Deep Winter Agrarian Gathering, Bellingen, September 2023

Shani Keane, a local grower from Left Field Farm and Stepping Stone Farm, and a regular seller at the SAGE Farmers Market, attended this year’s Deep Winter Agrarian Gathering.

Shani kindly provided an interesting report for SAGE readers, including the Deep Winter Statement which was developed following consultation with the gathering.   

Shani says,

“To give you a sense of the event, I’ll start with part of the Deep Winter Statement that distilled much of the weekend’s discussions. Ruth Gaha-Morris who some of you will know from Southern Harvest Association, put together the statement following consultations with the gathering…

The statement said in part:

“This year Farmers brought a wide range of topics for discussion, however, woven throughout every discussion was one theme, it came up again and again - Community and Collaboration. Farmers want this, they need it, and it appears it may provide the solution to many of the hurdles faced by small scale farmers today. Sharing time, sharing resources, sharing knowledge, sharing burdens and risks, and sharing the rewards.

Our conventional farming system isolates and sets farmers against one another through a competition mentality that is ingrained in much of what we do every day. Small scale farmers are working together to break away from this. They are working together to increase reach, increase diversity, build each other up and shift the dominant mentality from competition to collaboration.

When new farmers are struggling to get started, we can support them through mentoring and examples of successful enterprise. We can help farmers get onto land, when there are financial barriers to access, by developing and sharing models for collectivising. How we develop the agreements that collective efforts are founded upon, need to be a shared resource. Examples from those already treading the path can help to light the way for those just starting out.”

This sentiment clearly validates the work that SAGE does in staging the weekly farmers market and continuing to develop Stepping Stone Farm as a vehicle for supporting aspiring market gardeners. It should be noted that the demographic of attendees at Deep Winter 23 was predominantly young and middle-aged people and there was plenty of cynicism expressed about access to land and equity for young people in these times of inflated property values and lopsided rental market… so this is a big discussion that needs to continue.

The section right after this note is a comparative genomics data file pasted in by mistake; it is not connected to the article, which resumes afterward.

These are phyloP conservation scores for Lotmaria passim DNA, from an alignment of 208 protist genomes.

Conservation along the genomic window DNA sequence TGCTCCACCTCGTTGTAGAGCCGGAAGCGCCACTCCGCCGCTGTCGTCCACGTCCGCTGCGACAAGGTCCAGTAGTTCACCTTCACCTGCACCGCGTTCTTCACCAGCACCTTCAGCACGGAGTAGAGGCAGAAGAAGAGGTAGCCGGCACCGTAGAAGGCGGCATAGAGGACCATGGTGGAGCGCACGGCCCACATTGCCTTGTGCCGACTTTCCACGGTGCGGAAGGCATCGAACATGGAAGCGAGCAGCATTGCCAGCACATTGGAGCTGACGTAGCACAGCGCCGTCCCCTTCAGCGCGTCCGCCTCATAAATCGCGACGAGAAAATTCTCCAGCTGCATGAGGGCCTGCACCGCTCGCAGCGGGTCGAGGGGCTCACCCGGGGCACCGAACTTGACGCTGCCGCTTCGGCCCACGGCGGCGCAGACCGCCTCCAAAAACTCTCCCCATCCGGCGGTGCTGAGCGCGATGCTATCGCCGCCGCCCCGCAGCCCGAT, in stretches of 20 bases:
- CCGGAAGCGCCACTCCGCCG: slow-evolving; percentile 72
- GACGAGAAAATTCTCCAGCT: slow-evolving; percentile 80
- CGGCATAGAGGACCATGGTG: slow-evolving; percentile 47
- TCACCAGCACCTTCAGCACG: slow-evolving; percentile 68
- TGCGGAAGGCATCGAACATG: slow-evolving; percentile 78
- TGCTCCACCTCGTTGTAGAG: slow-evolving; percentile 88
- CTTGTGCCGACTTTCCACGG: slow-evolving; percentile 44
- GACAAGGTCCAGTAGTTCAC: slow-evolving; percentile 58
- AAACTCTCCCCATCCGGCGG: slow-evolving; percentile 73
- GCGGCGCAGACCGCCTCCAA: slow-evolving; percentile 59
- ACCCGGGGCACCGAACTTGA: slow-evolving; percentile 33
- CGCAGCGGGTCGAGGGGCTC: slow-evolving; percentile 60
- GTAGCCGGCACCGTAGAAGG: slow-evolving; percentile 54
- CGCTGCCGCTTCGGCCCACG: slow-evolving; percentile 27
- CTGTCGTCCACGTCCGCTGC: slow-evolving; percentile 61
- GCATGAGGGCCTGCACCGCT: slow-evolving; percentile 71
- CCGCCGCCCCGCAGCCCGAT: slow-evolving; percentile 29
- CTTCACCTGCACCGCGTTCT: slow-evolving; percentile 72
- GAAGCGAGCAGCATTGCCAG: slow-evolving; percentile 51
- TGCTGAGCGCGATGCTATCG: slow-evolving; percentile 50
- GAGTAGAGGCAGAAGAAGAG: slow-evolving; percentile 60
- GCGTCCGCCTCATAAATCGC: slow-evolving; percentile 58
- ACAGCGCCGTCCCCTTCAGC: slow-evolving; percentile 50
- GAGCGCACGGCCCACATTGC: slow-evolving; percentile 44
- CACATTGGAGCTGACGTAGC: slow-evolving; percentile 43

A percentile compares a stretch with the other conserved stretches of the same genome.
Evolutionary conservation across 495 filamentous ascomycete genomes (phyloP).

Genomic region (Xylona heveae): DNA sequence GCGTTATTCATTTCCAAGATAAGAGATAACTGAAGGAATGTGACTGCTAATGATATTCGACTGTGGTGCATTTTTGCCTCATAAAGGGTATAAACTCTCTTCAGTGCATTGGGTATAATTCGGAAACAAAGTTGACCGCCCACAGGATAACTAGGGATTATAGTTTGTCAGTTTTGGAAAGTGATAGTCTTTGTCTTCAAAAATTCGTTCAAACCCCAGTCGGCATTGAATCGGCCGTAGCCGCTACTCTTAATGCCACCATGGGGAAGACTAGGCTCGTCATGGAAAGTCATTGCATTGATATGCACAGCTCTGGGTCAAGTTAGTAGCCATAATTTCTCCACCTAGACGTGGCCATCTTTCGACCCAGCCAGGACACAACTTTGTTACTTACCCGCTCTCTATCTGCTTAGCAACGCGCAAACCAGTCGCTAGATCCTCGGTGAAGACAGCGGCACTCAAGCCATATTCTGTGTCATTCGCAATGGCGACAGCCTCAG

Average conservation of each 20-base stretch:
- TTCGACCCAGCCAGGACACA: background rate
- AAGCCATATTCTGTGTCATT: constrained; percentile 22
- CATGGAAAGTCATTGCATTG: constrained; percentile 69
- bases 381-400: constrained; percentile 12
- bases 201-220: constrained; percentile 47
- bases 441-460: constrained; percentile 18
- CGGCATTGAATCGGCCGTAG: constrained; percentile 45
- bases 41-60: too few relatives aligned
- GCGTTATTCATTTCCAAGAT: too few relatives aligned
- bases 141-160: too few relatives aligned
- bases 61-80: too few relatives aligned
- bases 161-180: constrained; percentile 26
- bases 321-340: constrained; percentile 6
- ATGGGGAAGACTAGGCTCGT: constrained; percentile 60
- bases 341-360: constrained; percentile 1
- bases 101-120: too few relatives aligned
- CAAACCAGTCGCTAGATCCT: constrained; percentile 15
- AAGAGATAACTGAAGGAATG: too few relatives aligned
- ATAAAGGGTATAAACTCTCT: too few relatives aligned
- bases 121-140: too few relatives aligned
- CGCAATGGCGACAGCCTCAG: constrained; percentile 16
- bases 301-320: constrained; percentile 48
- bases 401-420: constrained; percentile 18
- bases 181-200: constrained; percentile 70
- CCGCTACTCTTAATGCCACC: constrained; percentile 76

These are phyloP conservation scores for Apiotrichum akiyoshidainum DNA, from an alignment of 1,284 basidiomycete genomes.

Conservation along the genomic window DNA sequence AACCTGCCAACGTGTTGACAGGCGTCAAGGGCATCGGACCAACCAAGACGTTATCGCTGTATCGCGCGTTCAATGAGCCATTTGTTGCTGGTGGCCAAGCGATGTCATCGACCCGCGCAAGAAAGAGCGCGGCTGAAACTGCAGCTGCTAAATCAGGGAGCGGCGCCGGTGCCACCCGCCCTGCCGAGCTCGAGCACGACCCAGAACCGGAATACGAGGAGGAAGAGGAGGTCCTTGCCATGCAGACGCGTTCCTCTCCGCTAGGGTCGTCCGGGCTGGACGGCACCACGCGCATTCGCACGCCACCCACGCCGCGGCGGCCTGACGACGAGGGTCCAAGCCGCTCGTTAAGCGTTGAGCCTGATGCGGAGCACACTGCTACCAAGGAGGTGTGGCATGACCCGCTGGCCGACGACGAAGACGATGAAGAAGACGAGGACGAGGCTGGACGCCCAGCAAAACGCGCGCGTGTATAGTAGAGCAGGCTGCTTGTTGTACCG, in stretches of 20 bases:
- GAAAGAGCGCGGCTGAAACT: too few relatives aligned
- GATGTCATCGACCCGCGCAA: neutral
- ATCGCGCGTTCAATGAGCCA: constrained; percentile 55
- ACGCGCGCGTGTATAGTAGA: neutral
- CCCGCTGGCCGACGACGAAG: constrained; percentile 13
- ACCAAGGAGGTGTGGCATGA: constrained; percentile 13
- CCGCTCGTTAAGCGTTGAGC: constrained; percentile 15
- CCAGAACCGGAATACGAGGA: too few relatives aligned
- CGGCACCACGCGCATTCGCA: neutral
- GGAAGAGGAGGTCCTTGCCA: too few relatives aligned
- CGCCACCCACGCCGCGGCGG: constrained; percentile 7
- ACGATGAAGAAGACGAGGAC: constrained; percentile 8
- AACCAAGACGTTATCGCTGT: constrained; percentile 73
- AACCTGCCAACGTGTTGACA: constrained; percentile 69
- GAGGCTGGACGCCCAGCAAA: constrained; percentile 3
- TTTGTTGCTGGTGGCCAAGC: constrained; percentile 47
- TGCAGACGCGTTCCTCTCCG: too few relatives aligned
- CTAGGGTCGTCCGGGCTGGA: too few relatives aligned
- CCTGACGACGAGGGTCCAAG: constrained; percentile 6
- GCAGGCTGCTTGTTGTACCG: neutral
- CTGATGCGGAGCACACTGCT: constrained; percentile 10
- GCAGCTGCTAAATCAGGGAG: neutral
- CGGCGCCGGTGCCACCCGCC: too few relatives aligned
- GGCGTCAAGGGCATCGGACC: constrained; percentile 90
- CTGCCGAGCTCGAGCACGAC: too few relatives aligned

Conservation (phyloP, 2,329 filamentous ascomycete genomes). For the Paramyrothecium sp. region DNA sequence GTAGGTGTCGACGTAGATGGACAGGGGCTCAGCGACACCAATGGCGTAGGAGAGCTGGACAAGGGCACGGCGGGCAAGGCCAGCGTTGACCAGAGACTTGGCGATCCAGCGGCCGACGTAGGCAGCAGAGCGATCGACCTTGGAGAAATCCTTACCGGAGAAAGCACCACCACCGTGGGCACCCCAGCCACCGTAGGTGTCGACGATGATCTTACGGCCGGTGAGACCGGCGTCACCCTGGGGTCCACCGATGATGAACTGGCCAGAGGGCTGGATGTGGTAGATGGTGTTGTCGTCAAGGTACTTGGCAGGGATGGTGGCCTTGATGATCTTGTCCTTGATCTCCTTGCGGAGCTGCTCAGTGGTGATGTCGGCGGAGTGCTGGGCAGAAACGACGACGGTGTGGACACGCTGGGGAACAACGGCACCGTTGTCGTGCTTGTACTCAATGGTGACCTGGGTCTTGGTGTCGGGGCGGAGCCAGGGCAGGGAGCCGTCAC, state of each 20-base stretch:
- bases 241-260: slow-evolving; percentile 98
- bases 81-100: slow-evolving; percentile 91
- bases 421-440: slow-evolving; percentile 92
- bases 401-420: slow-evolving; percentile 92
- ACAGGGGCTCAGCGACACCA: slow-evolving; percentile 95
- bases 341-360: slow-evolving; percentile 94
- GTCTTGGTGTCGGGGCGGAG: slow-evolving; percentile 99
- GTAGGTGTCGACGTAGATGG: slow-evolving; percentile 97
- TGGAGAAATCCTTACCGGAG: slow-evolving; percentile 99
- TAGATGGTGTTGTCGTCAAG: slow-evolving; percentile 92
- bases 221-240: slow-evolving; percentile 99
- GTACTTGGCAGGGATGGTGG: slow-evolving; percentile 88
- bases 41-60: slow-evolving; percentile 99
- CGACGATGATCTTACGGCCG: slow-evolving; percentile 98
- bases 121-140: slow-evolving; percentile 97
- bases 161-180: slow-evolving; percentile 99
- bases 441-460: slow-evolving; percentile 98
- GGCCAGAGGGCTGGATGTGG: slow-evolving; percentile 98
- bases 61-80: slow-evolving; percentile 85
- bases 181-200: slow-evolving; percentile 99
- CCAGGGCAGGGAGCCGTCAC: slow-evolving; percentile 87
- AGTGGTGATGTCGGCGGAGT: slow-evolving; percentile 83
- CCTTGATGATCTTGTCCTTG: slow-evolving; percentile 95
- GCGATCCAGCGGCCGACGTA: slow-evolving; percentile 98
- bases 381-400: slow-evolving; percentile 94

As for the Deep Winter event, highlights included a tour of the very successful market gardening enterprise NEW LIFE FARM, run by Darren Smith and his partner Alice near Sapphire Beach, just north of Coffs Harbour. They’ve been evolving their enterprise over the past 10 years and Darren runs an impeccably tidy operation full time, while Alice works on the farm part time as well as doing the books. They generate enough income from half an acre of very intensively farmed land to employ two other workers. Their main sales are via online, with about 40 customers able to pick up their produce at designated pick-up points once a week. They also supply local cafes and restaurants. Their trial-and-error approach to market gardening has led them to be in a position now where beds only require a bucket or two of amendments for each new crop and they have refined their irrigation practices to significantly reduce their water usage.

Darren says the key to New Life Farm’s success is understanding that “time is their most valuable asset”, which means constantly finding more efficient ways of operating, and finding ways of operating that reduce back-breaking work. I took copious notes during this visit and lots of photos which will be useful to Tanya and I as we gradually establish Left Field Farm.

The second farm visit was to LEVENVALE FARM near Bellingen. Here we looked at the steady and successfully evolving regeneration of cattle country by Georgia and Sam Baker who had a background in conventional, traditional grain growing in Queensland. Their Bello Beef is certified organic, and they have achieved some major improvements in pasture and soil in just seven years through regenerative practices.

Sam and Georgina have opened up their land to a young Brisbane couple Luigi and Nidya of The Patch Organics. This inspiring young couple are growing vegetables and raising free range chickens which are contributing to the regeneration of Levenvale’s pastures. We took a walk up the hill on Levenvale and looked back towards the chicken operations and there was a very obvious corridor of vibrant green pasture where the chickens had been free ranging. Recently Luigi and Nidya moved into a rental cottage on Levenvale Farm and they are hoping that the cooperative and collaborative arrangements with Georgia and Sam will provide them with a secure farming future.